Talking tech since 2003

Elon Musk, the entrepreneur behind PayPal, SpaceX, and Tesla Motors, has parted the curtain on his latest attempt to change the world through technology. Hyperloop is his vision for bringing a maglev train system to the world that aims to move people at speeds upwards of 700 miles per hour. Musk has previously boasted that Hyperloop could make a trip from LA to San Francisco in a half-hour. That’s a bold and exciting claim, and if it proves to be true, could change the way people all over the world could connects with each other.

According to a post on Musk’s SpaceX blog and Tesla Motors blog, Hyperloop is basically a combination of an old-style pneumatic vacuum tube and a maglev train, which will shoot traveler-filled pods across great distances at very high speeds. As for how these tubes will sustain such high-velocity pods, the answer for Musk is right above us:

“For the full explanation, please see the technical section, but the short answer is that by placing solar panels on top of the tube, the Hyperloop can generate far in excess of the energy needed to operate. This takes into account storing enough energy in battery packs to operate at night and for periods of extended cloudy weather. The energy could also be stored in the form of compressed air that then runs an electric fan in reverse to generate energy, as demonstrated by LightSail.”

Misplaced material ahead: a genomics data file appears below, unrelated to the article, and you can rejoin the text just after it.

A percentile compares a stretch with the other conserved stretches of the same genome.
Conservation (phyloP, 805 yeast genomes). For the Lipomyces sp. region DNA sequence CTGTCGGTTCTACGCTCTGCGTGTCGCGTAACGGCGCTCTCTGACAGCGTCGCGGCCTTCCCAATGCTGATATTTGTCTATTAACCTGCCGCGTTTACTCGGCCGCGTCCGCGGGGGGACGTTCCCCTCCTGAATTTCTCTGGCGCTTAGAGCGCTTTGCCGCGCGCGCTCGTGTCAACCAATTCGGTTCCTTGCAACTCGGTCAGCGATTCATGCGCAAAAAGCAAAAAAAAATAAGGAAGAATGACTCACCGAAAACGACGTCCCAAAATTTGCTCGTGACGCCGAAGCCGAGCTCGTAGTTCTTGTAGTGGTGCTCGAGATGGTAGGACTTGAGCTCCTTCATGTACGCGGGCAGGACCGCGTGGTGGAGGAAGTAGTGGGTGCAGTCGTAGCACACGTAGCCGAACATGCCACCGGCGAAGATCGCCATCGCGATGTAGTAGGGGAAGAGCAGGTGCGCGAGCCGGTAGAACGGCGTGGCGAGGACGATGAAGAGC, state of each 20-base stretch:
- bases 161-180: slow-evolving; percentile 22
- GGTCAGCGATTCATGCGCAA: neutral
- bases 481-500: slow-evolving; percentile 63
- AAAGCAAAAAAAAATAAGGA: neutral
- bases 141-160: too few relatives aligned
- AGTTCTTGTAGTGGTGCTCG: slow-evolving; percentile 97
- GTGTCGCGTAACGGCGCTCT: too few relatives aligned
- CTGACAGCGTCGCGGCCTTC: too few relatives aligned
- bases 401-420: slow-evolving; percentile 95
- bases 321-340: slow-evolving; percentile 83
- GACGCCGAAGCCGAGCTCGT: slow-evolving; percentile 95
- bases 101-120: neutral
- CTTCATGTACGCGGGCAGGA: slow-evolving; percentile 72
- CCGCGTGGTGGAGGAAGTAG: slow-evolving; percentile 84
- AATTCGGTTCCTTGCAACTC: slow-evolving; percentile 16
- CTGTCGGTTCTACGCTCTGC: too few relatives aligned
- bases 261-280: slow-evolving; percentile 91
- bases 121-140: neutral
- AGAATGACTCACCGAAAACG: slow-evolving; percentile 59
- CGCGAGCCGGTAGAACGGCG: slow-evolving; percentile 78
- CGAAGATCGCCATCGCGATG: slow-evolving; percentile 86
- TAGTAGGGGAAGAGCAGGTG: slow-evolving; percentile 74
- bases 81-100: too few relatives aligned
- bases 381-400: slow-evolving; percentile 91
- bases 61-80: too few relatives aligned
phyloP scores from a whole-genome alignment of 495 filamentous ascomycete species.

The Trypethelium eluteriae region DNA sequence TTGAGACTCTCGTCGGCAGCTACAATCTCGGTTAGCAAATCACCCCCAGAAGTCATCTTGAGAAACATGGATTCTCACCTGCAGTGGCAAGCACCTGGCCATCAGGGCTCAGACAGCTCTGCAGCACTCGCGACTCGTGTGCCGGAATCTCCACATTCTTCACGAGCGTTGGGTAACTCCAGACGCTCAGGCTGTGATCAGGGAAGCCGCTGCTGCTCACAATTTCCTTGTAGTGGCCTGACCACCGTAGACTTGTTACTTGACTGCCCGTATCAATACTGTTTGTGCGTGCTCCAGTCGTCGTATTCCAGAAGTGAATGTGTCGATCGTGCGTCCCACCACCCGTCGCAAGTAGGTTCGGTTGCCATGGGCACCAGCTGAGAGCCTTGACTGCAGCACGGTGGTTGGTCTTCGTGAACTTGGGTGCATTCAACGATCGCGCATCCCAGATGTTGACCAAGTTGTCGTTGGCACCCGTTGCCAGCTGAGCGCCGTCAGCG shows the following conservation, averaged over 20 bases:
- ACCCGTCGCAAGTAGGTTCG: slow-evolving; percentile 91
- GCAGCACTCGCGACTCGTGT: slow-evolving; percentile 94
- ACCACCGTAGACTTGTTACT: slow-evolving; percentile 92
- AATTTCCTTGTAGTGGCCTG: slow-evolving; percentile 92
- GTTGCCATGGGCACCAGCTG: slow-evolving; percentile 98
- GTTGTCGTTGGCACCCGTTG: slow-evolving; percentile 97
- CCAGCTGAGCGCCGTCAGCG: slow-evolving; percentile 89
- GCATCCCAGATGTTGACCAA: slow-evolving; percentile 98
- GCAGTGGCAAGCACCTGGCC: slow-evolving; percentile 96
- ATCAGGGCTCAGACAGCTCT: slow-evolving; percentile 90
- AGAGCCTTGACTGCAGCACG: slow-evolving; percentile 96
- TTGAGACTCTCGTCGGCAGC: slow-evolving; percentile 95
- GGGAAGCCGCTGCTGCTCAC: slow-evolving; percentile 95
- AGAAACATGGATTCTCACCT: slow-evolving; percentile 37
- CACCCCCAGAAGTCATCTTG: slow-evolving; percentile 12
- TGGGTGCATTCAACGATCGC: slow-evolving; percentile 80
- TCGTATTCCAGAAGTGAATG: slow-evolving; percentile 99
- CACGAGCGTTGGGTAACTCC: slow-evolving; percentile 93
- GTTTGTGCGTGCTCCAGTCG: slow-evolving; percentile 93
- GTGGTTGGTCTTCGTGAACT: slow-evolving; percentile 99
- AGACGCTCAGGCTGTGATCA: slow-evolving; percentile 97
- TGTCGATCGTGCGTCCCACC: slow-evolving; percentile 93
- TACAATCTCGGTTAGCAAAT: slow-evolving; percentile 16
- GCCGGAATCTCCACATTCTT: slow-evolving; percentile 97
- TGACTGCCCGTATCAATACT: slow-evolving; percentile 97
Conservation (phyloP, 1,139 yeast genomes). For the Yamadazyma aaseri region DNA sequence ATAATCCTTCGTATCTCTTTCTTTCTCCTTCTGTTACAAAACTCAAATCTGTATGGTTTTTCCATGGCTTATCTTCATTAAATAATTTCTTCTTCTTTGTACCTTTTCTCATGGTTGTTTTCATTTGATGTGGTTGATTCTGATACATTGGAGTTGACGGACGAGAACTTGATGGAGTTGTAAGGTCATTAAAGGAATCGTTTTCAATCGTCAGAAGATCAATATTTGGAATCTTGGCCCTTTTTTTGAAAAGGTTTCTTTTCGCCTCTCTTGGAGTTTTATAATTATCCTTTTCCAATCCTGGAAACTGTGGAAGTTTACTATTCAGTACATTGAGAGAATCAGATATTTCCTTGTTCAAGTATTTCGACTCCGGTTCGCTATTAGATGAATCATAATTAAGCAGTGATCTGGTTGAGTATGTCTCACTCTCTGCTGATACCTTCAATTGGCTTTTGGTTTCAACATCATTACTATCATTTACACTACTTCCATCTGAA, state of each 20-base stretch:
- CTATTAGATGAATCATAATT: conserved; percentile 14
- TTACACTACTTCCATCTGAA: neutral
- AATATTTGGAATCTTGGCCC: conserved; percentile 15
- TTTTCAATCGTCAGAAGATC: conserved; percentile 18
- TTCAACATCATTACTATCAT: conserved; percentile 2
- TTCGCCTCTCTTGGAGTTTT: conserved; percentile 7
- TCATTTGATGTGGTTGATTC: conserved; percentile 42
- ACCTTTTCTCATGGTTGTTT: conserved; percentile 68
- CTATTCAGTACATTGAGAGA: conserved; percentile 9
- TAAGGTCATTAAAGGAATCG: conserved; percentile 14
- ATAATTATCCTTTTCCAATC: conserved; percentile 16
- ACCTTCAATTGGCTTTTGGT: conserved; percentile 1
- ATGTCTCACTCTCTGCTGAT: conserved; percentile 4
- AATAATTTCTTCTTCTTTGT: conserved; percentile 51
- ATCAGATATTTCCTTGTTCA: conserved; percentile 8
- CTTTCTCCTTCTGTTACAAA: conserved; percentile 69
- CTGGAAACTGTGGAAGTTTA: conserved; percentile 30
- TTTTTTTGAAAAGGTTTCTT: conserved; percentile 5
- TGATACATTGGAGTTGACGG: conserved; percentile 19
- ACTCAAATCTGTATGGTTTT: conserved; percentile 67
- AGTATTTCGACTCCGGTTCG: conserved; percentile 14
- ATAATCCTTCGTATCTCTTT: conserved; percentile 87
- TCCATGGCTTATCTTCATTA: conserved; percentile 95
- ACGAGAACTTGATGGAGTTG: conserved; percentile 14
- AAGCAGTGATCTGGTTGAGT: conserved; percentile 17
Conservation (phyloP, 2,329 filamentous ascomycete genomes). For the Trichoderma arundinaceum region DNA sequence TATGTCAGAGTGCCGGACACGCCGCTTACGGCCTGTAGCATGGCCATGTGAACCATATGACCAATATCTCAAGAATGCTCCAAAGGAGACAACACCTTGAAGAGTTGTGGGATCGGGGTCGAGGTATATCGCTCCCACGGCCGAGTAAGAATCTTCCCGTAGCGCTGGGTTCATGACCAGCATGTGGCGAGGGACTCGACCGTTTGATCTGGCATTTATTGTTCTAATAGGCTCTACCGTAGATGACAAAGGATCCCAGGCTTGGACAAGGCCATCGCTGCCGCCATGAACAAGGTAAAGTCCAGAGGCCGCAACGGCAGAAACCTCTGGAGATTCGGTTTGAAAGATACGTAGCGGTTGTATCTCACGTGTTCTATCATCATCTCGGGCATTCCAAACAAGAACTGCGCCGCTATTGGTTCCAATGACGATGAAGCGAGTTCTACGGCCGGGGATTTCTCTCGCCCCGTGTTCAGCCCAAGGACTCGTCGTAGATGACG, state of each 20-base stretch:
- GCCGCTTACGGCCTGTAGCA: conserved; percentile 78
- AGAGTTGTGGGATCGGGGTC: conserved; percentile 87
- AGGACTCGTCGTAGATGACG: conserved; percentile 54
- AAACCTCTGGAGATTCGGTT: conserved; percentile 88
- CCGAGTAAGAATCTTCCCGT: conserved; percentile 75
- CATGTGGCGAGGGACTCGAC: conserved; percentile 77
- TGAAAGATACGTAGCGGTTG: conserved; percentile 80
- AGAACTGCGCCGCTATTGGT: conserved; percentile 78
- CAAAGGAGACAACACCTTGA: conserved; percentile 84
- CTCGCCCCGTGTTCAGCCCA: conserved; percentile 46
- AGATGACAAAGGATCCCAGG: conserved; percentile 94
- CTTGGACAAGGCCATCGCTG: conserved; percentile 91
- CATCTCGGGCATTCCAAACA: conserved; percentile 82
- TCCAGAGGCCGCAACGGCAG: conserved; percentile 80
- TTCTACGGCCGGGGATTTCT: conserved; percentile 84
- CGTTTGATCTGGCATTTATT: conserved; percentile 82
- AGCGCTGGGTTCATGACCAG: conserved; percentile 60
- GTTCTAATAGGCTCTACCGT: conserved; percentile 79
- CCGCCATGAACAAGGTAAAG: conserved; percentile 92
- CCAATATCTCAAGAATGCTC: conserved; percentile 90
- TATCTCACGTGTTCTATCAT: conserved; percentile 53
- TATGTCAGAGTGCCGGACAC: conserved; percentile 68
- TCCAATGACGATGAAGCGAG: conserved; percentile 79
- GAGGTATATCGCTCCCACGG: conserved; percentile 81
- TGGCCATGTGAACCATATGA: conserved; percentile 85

Overall, the cost of the Hyperloop project Musk is proposing is “under $6 billion USD,” with tickets that would cost “about $20 USD (in current year dollars) plus operating costs per one-way ticket on the passenger Hyperloop.”

Can it be done? Is it feasible? I’m not smart enough to know, but I’m sure that plenty of people will weigh in on Musk’s idea within the next 24 hours.

Now, from what little I understand of traditional maglev transportation in general—and I should point out that Hyperloop is anything but traditional—it seems that the faster the train goes, the more power-efficient it becomes. The trick, then, is creating a system that could support traveling at such high speeds, and to do so in a way that is both economically and environmentally sustainable. Musk’s idea to combine vacuum tubes, maglev tech, and solar power seems like it’d account for all of that. The only thing left to determine, of course, is whether or not it could actually work.

This isn’t the first example of Musk’s desire to bring about a revolution in the way people get from one point to another. Tesla Motors, of course, is so far the most feasible example of bringing electric cars to the masses, which would reduce consumers’ reliance on fossil fuels (a goal clearly shared by Hyperloop, as well). SpaceX isn’t quite as commercially viable as a Tesla car, but it does represent the most successful effort yet to privatize space travel. While neither venture has managed to actually bring about all of the changes they promise, the fact that they’ve both managed to do as much as they have reveals the strength of Musk as a visionary.

Let’s hope that Musk and his team or someone with enough funds and know-how find a way to bring Hyperloop to reality. Your thoughts on the proposal?

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